When people think of misrepresentation, they often think of fraudulent misrepresentation. However, there are two kinds of misrepresentation that are possible: fraudulent and negligent. Fraudulent misrepresentation is an intentional tort that involves making a false statement of fact to lure someone into signing a contract. Since negligent misrepresentation is based on negligence and not fraud, not all of the same defenses can be used for both kinds of misrepresentation.
This type of negligence involves making a false statement of during a course of employment or business dealing to induce another party into making a contract. The person is considered careless because they make the statement without knowing if it is true or false.
For example, a salesman claims a cell phone that they are trying to sell has specific features without knowing if it does or not. He would be liable for committing negligent misrepresentation if the plaintiff was harmed by the misleading fact.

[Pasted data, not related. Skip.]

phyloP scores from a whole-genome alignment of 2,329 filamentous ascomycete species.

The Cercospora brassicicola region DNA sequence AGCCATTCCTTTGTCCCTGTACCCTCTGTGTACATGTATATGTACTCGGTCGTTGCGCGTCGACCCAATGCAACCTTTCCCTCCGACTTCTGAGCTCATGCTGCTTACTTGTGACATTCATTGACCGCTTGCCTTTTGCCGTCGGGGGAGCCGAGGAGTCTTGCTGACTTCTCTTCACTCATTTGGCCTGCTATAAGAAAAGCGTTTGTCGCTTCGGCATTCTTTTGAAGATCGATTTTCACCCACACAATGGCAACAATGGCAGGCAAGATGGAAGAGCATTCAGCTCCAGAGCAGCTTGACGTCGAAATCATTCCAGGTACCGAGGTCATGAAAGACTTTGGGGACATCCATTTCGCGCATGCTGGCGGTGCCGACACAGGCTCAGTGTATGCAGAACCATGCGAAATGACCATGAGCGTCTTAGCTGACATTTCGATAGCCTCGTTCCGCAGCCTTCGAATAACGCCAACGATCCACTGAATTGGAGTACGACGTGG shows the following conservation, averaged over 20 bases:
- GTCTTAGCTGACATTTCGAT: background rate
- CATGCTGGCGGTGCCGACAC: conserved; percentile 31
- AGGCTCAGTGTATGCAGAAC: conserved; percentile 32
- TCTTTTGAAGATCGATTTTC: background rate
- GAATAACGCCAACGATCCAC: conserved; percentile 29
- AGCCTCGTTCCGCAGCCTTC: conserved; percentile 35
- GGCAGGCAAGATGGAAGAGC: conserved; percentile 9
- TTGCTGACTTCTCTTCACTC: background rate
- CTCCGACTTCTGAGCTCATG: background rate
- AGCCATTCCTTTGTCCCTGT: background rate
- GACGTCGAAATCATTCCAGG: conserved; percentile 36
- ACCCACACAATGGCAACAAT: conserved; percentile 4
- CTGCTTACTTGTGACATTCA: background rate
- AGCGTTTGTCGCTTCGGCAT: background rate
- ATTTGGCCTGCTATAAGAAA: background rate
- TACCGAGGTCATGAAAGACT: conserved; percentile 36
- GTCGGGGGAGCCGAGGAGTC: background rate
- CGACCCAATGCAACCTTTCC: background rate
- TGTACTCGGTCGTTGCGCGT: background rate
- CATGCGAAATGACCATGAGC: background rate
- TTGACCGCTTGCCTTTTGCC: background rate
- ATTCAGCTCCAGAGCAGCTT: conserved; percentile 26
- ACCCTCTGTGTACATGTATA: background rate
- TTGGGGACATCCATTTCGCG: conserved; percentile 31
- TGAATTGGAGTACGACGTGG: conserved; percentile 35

A defendant can use these general defenses to a negligent misrepresentation claim:
Yes, as negligent misrepresentation is a very serious claim that can have a lasting impact on your professional reputation. If you are being sued for misrepresentation, talk to a business lawyer about the defenses available to you.
Last Modified: 11-24-2015 06:32 PM PSTLaw Library Disclaimer
We've helped more than 4 million clients find the right lawyer – for free. Present your case online in minutes. LegalMatch matches you to pre-screened lawyers in your city or county based on the specifics of your case. Within 24 hours experienced local lawyers review it and evaluate if you have a solid case. If so, attorneys respond with an offer to represent you that includes a full attorney profile with details on their fee structure, background, and ratings by other LegalMatch users so you can decide if they're the right lawyer for you.